Notice how one of those references is during Pilate's interrogation of Jesus? Pilate, not Herod. Just to be clear.


That's a very different message than Todd, and his network, offers. Continuing on.


"We are never more like Jesus than when we are giving and serving others. John 3:16 says, For God so loved the world, He gave. We should too!"

Todd Vick


Yes, we should give, but Jesus doesn't stop there, does He? What did Jesus give? Why? How should we respond to it? The passage is clear that it's not just that God gave, but it's a very specific thing, to accomplish a very specific purpose. Yes, we should give, but it matters what we give.


John 3:16–21 (ESV) -“For God so loved the world, that he gave his only Son, that whoever believes in him should not perish but have eternal life. For God did not send his Son into the world to condemn the world, but in order that the world might be saved through him. Whoever believes in him is not condemned, but whoever does not believe is condemned already, because he has not believed in the name of the only Son of God. And this is the judgment: the light has come into the world, and people loved the darkness rather than the light because their works were evil. For everyone who does wicked things hates the light and does not come to the light, lest his works should be exposed. But whoever does what is true comes to the light, so that it may be clearly seen that his works have been carried out in God.”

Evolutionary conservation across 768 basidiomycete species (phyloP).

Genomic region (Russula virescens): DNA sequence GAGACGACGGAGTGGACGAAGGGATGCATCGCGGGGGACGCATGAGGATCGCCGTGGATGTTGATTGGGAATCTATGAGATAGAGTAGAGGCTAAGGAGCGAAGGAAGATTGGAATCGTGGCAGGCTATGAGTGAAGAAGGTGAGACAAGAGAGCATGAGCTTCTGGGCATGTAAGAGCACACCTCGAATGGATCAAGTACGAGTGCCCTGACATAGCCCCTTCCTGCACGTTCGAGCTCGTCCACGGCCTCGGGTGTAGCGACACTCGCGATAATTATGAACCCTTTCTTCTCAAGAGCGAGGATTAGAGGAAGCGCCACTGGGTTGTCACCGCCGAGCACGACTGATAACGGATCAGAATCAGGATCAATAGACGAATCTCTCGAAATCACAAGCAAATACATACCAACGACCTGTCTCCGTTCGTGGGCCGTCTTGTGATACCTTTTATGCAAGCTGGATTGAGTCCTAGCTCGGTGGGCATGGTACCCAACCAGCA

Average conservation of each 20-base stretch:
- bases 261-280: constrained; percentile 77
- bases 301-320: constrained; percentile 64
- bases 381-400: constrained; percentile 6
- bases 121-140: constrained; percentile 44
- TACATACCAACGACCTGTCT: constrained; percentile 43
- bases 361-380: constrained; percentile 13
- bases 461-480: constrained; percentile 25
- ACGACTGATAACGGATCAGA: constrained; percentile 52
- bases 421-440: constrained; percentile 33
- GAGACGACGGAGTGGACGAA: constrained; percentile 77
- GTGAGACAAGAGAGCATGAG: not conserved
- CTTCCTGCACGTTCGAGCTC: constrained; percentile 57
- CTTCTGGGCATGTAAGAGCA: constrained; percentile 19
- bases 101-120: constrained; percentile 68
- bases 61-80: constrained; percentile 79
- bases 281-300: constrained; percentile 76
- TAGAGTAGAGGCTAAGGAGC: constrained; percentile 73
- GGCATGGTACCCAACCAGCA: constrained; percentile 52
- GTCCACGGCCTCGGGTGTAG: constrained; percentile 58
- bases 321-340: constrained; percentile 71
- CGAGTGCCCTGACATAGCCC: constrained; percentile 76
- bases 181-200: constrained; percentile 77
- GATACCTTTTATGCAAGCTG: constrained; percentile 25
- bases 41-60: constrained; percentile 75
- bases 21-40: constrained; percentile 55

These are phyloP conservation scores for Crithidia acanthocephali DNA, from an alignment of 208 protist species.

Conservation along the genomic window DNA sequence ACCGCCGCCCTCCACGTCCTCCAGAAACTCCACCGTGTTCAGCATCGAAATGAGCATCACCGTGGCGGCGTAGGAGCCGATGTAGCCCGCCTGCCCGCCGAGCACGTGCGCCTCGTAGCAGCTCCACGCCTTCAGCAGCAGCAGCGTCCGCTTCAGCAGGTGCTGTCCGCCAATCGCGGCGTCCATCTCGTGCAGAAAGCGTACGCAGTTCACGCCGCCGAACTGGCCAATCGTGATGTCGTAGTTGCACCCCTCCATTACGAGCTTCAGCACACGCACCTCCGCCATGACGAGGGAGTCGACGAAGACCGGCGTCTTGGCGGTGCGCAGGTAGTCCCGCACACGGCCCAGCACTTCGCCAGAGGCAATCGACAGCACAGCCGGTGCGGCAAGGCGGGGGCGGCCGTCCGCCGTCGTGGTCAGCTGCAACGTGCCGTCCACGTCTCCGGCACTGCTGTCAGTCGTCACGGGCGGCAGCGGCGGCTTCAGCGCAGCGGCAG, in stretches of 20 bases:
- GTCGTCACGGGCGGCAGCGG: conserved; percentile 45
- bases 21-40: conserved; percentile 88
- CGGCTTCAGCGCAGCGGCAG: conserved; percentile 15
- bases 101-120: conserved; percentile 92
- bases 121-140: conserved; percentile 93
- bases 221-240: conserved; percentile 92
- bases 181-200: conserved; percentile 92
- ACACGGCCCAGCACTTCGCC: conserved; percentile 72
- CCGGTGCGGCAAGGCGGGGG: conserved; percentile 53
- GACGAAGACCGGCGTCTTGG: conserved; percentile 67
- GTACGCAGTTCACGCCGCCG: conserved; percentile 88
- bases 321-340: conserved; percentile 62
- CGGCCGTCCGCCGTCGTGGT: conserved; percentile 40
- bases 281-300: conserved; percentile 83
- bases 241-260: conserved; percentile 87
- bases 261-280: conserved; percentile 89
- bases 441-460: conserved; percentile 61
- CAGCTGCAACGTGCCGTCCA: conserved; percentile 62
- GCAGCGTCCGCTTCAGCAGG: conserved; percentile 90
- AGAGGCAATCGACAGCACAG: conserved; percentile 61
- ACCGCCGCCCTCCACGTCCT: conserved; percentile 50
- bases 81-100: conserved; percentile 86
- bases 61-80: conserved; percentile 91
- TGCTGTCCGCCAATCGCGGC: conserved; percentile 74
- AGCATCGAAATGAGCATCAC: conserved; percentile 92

Let's hit one more big piece. This one has Keith Giles' fingerprints all over it. And remember, David Bentley Hart defends Keith Giles' translation practices (for now, at least).


[referencing Acts 2:41-45 in The Message]

"Our verse says that all the believers lived in a wonderful harmony. Notice the word all. In the previous chapter I asked the question how much is all? Can you really quantify all? Does all, in fact, literally mean all? We have no reason to doubt that every single believer, numbering around three thousand, were included in the all as well as the wonderful harmony. The word translated here in the Greek is koinonia."

Todd Vick